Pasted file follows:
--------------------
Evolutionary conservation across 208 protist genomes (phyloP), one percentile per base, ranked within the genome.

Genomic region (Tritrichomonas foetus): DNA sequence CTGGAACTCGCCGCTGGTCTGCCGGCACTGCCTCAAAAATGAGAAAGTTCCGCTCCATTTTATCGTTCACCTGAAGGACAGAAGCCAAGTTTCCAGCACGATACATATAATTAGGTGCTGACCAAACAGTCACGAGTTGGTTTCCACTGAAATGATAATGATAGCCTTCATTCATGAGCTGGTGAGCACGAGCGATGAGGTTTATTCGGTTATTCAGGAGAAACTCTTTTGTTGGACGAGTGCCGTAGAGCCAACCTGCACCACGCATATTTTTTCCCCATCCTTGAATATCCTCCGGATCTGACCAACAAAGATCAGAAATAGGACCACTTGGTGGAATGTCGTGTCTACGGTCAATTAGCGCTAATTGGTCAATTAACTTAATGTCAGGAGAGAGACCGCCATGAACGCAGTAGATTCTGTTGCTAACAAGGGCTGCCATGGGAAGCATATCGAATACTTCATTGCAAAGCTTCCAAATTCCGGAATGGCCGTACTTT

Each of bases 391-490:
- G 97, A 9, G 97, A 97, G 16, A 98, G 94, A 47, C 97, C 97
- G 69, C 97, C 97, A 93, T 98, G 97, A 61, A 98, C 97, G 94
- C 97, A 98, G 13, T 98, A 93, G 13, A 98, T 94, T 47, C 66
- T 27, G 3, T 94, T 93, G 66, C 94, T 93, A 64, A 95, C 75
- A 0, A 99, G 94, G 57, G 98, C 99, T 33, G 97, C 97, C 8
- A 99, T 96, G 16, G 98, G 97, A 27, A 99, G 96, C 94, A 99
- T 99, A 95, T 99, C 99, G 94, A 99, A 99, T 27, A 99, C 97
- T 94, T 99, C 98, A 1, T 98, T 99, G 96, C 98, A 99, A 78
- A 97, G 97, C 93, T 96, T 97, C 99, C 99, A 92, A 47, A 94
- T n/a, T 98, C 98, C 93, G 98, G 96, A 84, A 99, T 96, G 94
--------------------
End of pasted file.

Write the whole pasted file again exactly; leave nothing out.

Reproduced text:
Evolutionary conservation across 208 protist genomes (phyloP), one percentile per base, ranked within the genome.

Genomic region (Tritrichomonas foetus): DNA sequence CTGGAACTCGCCGCTGGTCTGCCGGCACTGCCTCAAAAATGAGAAAGTTCCGCTCCATTTTATCGTTCACCTGAAGGACAGAAGCCAAGTTTCCAGCACGATACATATAATTAGGTGCTGACCAAACAGTCACGAGTTGGTTTCCACTGAAATGATAATGATAGCCTTCATTCATGAGCTGGTGAGCACGAGCGATGAGGTTTATTCGGTTATTCAGGAGAAACTCTTTTGTTGGACGAGTGCCGTAGAGCCAACCTGCACCACGCATATTTTTTCCCCATCCTTGAATATCCTCCGGATCTGACCAACAAAGATCAGAAATAGGACCACTTGGTGGAATGTCGTGTCTACGGTCAATTAGCGCTAATTGGTCAATTAACTTAATGTCAGGAGAGAGACCGCCATGAACGCAGTAGATTCTGTTGCTAACAAGGGCTGCCATGGGAAGCATATCGAATACTTCATTGCAAAGCTTCCAAATTCCGGAATGGCCGTACTTT

Each of bases 391-490:
- G 97, A 9, G 97, A 97, G 16, A 98, G 94, A 47, C 97, C 97
- G 69, C 97, C 97, A 93, T 98, G 97, A 61, A 98, C 97, G 94
- C 97, A 98, G 13, T 98, A 93, G 13, A 98, T 94, T 47, C 66
- T 27, G 3, T 94, T 93, G 66, C 94, T 93, A 64, A 95, C 75
- A 0, A 99, G 94, G 57, G 98, C 99, T 33, G 97, C 97, C 8
- A 99, T 96, G 16, G 98, G 97, A 27, A 99, G 96, C 94, A 99
- T 99, A 95, T 99, C 99, G 94, A 99, A 99, T 27, A 99, C 97
- T 94, T 99, C 98, A 1, T 98, T 99, G 96, C 98, A 99, A 78
- A 97, G 97, C 93, T 96, T 97, C 99, C 99, A 92, A 47, A 94
- T n/a, T 98, C 98, C 93, G 98, G 96, A 84, A 99, T 96, G 94